Keep admins honest … but keep the state honest too

University leaders must make better financial decisions, but public higher education is at risk unless it receives more state funding.

Daily Editorial Board

Keep admins honest …

Last Thursday, a group of students, faculty and others held a rally in support of the National Day of Action to Defend Public Education to protest some of the University of MinnesotaâÄôs recent unpopular decisions, including tuition hikes and mandatory furloughs for faculty and staff.
That same day, the Finance and Operations Committee of the Board of Regents received a report that identified the three largest contributors to University operating costs: employee pay, student financial aid and utilities.
Last yearâÄôs decision to mandate furloughs or wage cuts for all employees was regressive: Only the highest-paid administrators took even a slightly bigger hit than the lowest-paid employees. Bruininks also stiff-armed two alternative proposals from the Faculty Senate at the time.
In the case of student financial aid, raising tuition year after year means rising student aid costs as aid awards have to match higher costs of attendance. Students are increasingly unable to attend the University without significant financial assistance.
Finally, the UniversityâÄôs record does not match its rhetoric on utility costs. While saying it wants to âÄúimprove utilities and energy management,âÄù in practice it leaves the football stadiumâÄôs scoreboard on when the team isnâÄôt there, installs new flat-screen TVs in Coffman Union that do essentially nothing and plans a Recreation Center expansion that âÄî aside from its $60 million construction price tag âÄî will add 140,000 square feet of space that needs to be heated and lit. There should be criticism of the administrationâÄôs budget mismanagement, and until they change how they do business, there will be.

… But keep the state honest too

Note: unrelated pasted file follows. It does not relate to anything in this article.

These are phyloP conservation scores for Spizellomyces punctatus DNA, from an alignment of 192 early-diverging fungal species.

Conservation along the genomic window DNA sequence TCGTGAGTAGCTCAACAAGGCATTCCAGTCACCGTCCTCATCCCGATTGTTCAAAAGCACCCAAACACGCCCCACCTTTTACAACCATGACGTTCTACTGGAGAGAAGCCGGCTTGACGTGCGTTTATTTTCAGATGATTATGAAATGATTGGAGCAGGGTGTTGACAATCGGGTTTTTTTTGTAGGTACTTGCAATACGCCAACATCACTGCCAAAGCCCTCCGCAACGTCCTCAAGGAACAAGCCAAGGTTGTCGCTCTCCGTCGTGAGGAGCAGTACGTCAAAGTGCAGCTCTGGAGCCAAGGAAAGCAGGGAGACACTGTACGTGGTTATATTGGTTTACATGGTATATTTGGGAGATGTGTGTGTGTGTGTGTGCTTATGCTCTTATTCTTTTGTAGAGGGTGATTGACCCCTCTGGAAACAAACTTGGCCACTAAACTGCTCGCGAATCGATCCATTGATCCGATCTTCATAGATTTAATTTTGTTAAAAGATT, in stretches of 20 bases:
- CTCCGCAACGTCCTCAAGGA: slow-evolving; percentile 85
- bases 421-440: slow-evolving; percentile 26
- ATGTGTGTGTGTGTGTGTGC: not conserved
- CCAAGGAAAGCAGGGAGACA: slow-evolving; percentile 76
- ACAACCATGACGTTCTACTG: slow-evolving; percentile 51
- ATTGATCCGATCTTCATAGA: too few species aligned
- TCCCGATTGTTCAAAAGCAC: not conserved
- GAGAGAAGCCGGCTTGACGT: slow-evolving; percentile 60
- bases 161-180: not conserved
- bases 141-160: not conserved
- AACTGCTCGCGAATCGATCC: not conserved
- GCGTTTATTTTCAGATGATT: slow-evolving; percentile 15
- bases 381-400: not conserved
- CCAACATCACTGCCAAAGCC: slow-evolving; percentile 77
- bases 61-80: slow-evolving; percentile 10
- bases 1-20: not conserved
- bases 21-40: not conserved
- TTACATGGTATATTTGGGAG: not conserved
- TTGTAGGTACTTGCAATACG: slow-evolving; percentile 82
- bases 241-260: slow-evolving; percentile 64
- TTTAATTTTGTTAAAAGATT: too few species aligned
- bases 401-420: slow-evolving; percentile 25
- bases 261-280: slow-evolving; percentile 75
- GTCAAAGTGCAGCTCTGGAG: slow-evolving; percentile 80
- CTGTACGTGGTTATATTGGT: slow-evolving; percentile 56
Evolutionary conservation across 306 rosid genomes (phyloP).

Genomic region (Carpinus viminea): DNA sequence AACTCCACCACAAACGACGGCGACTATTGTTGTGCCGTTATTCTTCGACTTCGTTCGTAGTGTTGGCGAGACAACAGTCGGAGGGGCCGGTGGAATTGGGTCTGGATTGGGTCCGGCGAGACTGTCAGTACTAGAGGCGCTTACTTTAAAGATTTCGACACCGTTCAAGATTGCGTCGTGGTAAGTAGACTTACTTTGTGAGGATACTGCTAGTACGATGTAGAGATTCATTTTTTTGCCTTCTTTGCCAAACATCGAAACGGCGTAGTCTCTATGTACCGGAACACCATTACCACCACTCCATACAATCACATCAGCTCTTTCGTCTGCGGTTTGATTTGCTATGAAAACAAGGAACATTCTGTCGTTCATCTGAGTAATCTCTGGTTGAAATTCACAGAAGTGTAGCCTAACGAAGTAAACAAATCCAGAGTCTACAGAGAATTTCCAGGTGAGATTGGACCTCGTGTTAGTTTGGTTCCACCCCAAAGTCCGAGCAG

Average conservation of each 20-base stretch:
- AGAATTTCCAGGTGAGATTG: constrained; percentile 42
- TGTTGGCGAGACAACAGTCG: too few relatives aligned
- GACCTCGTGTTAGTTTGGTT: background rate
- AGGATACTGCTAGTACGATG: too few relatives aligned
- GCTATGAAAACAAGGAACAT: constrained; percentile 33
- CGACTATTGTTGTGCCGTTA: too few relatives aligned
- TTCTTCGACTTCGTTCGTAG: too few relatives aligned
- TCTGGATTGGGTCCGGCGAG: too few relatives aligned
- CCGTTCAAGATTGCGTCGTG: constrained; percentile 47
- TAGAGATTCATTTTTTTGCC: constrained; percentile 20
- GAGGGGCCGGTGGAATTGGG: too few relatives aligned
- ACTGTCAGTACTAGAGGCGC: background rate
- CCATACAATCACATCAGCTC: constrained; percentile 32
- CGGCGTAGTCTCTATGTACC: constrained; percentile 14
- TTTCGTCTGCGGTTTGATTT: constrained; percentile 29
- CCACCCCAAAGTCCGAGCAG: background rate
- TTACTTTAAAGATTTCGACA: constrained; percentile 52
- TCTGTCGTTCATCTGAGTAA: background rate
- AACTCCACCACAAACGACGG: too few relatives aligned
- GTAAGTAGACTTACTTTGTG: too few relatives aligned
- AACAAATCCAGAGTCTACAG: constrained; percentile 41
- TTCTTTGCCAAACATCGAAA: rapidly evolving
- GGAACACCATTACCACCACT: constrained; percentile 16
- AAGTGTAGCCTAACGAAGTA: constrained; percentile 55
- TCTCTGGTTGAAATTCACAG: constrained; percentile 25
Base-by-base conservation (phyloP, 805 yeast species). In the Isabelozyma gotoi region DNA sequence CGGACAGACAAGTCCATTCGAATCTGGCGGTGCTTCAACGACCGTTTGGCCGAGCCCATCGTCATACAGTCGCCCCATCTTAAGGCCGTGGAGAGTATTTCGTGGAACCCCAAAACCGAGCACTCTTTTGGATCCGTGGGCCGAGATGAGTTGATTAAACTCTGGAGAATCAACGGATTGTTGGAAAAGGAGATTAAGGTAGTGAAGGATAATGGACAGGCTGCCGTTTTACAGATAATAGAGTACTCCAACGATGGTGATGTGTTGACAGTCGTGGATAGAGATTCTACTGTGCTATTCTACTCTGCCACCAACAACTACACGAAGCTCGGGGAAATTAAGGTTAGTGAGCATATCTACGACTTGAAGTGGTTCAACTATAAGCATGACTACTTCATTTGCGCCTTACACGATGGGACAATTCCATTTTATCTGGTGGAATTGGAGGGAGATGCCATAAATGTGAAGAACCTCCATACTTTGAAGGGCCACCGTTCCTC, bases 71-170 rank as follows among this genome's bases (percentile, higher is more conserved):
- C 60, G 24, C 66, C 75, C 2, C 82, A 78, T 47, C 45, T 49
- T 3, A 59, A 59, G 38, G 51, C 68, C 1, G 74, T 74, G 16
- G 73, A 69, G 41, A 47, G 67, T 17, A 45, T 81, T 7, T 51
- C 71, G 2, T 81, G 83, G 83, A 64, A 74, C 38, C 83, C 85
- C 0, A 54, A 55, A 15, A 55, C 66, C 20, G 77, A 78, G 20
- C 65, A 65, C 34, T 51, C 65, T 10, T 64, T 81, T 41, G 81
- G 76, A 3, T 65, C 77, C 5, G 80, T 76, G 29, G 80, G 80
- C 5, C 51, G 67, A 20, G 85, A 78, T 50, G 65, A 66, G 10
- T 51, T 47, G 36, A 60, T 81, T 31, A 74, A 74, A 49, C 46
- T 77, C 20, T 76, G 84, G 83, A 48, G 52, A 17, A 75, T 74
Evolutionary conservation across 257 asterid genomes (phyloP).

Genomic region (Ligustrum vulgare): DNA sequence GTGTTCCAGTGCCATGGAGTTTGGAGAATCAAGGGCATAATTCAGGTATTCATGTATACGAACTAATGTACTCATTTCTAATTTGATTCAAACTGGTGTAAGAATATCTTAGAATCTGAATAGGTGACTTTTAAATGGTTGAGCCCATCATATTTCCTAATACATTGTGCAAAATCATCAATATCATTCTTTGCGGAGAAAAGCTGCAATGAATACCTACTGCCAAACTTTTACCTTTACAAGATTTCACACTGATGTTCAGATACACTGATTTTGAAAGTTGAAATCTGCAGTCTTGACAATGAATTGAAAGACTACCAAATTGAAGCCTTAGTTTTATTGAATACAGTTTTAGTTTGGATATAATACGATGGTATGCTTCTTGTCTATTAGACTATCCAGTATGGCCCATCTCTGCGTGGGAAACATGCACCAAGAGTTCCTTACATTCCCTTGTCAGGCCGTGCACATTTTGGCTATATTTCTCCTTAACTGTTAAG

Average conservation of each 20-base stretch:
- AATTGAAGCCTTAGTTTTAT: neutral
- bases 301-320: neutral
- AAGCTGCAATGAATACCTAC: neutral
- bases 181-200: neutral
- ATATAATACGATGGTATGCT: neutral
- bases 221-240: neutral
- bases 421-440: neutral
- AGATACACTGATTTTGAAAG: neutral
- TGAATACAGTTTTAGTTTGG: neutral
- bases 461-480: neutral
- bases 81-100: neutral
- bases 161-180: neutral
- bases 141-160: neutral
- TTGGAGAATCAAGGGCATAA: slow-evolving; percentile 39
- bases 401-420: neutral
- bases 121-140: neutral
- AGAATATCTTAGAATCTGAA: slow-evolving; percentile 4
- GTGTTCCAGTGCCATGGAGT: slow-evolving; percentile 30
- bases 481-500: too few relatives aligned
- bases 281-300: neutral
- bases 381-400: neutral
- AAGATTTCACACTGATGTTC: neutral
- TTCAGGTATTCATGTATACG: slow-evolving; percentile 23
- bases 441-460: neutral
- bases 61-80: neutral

Last week, the Board of Regents also heard from University of Minnesota President Bob Bruininks, who told them that the University needs a $100 million increase in state funding over the next two years.
This is an incontrovertible fact; if anything, the University needs even more than that.
While BruininksâÄô request is a good place to start, he and the administration must also have a serious attitude about it. There have already been some unhelpful pessimistic statements about the request from Bruininks and University CFO Richard Pfutzenreuter.
The funding of a public university is too important a concern to leave in the hands of administrators. Those students, faculty and staff who protested Thursday on campus against tuition hikes and wage cuts âÄî and who want to âÄúreclaim public educationâÄù âÄî must also lobby state legislators for higher levels of public funding.
Since 2002, real state appropriations have dropped more than 20 percent. It is not a coincidence that the UniversityâÄôs real tuition revenue has tripled in that time and surpassed state funding as its largest source of revenue. All the students, staff and faculty who are rightly protesting administrative policies need to let state legislators know their discontent with this. Making up more state funding cuts with tuition increases could mean another hike of up to 12 percent.
The state of Minnesota has as much say as the University administration, if not more, in how âÄúpublicâÄù an education at the University will be. While the administration has made irresponsible decisions about the University, the state has made its fair share as well. Those decisions deserve just as much attention and outcry.